Last month, as transportation startup Via raised $110 million at a $3.5 billion valuation, CEO Daniel Ramot said it planned to make acquisitions to grow its stack of transportation technology. Now part of that strategy is falling into place: today the company is announcing the acquisition of Citymapper, the London start-up producing a popular city mapping app. Originally, Citymapper made a name for itself as an alternative to apps like Google Maps for consumers planning trips in metropolitan areas using public transportation. Citymapper has about 50 million users worldwide.
Financial terms are not disclosed. Via has confirmed it’s a mix of cash and stock, while sources close to the deal tell AapkaDost that Citymapper investors usually not make their money back in the transaction and that it is basically a washout. (One publication has reported $100 million; we were told it was “well below” this amount.)
It’s been rumored for years that Citymapper was trying to find a buyer, with names like Google and Apple — who once labeled the app as a must-have to use on its own hardware — once floating as possible buyers. After that it was very quiet, until last month, when suddenly the news about the acquisition announced today by Via surfaced.
The startup’s backers have included Balderton, Index Ventures, Benchmark, DST and a number of high-profile individuals, who together put about $52 million into the startup, in addition to a more recent UK crowdfunding raise of about $8 million (£6 million in local currencies). ).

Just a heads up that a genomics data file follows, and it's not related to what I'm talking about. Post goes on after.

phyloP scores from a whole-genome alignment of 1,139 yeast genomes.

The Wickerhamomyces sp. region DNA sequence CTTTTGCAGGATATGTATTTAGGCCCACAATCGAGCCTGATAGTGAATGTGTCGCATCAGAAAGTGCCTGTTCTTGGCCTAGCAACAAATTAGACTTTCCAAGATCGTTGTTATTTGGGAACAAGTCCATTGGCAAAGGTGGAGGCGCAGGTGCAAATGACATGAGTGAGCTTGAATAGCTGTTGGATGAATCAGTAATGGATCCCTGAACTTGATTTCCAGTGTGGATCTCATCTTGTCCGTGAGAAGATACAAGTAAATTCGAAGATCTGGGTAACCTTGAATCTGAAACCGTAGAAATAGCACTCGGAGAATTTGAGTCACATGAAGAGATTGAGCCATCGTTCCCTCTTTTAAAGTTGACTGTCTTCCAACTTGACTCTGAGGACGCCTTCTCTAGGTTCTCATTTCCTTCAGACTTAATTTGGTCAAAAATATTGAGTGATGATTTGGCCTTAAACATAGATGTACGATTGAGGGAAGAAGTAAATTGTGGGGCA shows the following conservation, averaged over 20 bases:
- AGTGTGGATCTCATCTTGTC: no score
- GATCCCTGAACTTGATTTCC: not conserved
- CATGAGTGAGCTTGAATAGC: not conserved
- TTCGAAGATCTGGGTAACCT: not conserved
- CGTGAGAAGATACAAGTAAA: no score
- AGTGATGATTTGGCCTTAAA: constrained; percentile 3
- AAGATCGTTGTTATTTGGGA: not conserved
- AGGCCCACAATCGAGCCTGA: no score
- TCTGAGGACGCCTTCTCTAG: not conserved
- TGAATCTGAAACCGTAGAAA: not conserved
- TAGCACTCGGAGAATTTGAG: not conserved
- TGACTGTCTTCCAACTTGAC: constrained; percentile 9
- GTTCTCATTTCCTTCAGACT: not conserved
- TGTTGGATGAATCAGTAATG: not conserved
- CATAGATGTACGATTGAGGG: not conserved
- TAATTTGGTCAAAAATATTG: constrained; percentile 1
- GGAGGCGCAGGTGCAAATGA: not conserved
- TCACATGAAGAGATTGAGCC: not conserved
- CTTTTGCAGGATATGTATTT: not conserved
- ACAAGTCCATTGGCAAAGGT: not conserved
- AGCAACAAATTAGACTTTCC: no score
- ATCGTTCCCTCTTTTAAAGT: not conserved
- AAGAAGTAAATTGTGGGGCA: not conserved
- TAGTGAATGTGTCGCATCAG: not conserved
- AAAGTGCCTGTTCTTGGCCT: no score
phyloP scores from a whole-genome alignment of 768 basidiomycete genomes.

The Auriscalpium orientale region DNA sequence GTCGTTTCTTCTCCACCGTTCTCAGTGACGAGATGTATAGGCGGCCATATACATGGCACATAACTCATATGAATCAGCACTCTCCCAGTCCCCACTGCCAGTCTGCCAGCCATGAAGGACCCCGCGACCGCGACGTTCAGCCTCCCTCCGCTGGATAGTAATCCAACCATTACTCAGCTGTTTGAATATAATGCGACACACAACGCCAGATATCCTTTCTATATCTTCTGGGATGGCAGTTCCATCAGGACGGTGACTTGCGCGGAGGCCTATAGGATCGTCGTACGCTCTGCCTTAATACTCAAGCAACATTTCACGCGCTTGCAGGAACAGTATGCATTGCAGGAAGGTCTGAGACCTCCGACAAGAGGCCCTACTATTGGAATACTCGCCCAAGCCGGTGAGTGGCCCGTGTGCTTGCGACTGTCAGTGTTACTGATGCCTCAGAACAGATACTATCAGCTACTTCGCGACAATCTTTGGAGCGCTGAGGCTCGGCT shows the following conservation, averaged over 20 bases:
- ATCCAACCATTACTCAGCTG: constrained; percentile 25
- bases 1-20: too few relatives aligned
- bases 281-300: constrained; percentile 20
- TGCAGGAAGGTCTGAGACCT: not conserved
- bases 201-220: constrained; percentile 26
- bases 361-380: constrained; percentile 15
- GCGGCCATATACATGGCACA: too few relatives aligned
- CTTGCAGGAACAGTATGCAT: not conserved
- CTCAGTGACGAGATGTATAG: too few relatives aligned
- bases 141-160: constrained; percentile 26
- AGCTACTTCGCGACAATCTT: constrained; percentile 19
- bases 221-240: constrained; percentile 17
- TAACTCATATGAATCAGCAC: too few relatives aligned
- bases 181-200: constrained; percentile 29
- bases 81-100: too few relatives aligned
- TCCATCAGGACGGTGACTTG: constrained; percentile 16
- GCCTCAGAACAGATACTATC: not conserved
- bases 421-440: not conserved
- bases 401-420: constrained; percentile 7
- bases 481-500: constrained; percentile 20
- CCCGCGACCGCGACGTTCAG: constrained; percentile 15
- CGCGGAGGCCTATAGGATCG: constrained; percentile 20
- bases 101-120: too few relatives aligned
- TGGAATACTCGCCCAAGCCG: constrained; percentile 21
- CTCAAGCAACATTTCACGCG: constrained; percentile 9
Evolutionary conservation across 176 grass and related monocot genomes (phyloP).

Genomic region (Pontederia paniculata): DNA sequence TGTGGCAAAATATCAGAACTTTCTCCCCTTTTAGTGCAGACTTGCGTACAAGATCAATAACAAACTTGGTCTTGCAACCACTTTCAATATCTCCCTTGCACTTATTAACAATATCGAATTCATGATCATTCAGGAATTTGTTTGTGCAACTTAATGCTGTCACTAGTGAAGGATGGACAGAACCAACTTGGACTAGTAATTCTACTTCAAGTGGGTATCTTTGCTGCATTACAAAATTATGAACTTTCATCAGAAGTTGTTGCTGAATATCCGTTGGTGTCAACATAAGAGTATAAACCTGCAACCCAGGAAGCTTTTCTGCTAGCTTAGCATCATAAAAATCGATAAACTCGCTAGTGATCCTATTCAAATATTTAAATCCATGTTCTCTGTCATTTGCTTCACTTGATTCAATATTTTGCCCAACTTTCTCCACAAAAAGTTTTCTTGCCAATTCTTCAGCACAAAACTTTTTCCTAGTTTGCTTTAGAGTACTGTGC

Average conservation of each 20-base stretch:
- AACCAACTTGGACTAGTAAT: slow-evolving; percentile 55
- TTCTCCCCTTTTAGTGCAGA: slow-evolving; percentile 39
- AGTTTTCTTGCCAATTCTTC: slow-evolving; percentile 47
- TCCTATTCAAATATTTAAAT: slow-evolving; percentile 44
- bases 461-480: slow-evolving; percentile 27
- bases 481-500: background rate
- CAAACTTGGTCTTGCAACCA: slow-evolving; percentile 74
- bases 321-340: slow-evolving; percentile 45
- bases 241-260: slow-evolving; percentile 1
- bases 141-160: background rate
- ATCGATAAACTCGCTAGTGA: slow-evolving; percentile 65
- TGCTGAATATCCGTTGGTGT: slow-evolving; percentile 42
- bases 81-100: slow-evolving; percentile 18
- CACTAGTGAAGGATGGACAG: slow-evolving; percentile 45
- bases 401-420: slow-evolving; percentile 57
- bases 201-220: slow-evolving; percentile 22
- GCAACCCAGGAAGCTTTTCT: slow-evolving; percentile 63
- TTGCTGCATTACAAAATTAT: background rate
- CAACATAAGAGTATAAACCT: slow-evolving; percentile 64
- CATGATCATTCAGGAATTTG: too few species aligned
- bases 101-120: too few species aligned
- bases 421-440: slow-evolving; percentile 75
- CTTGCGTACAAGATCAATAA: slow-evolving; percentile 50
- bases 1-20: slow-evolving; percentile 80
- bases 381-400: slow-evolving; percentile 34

Citymapper currently covers 108 cities, mainly in the UK and Europe, but also in North America, Asia and elsewhere. The plan is to integrate Citymapper’s product (and data) into the Via platform, but also to keep it running as a stand-alone service for the time being. Citymapper employees, minus CEO/founder Azmat Yusuf, join Via. Yusuf becomes a transition advisor.
The sale of Citymapper underscores the challenges in today’s market for startups running out of money, but also the challenges for Citymapper in particular, as well as the challenges specific to the transportation industry in general.
Citymapper caused quite a stir when it first launched its urban travel planning app, which today includes not only public transport routes, but also walking, cycling, scooters and taxis to help users get from A to B . That might sound like table stakes for a mapping app now, but it was fairytale revolutionary when Citymapper first built this and introduced it to the world in 2011. (Google, Apple, Uber, and others were way behind where they are today as map apps.)
That led to the startup gaining a loyal following and attracting the attention of some major investors. The 2016 Series B round valuation of $40 million (a millennium in technology!) was over $365 million, an even bigger-sounding sum at the time.
But maybe Citymapper never really managed to capitalize on that momentum and early promise.
Founder Azmat Yusuf (pictured below, when we had him at Disrupt in London) had a strong focus on maintaining a consistent, “excellent” user experience, as he told us at the time of Series B. That was something he strictly promised stick to the concept of growth at all costs.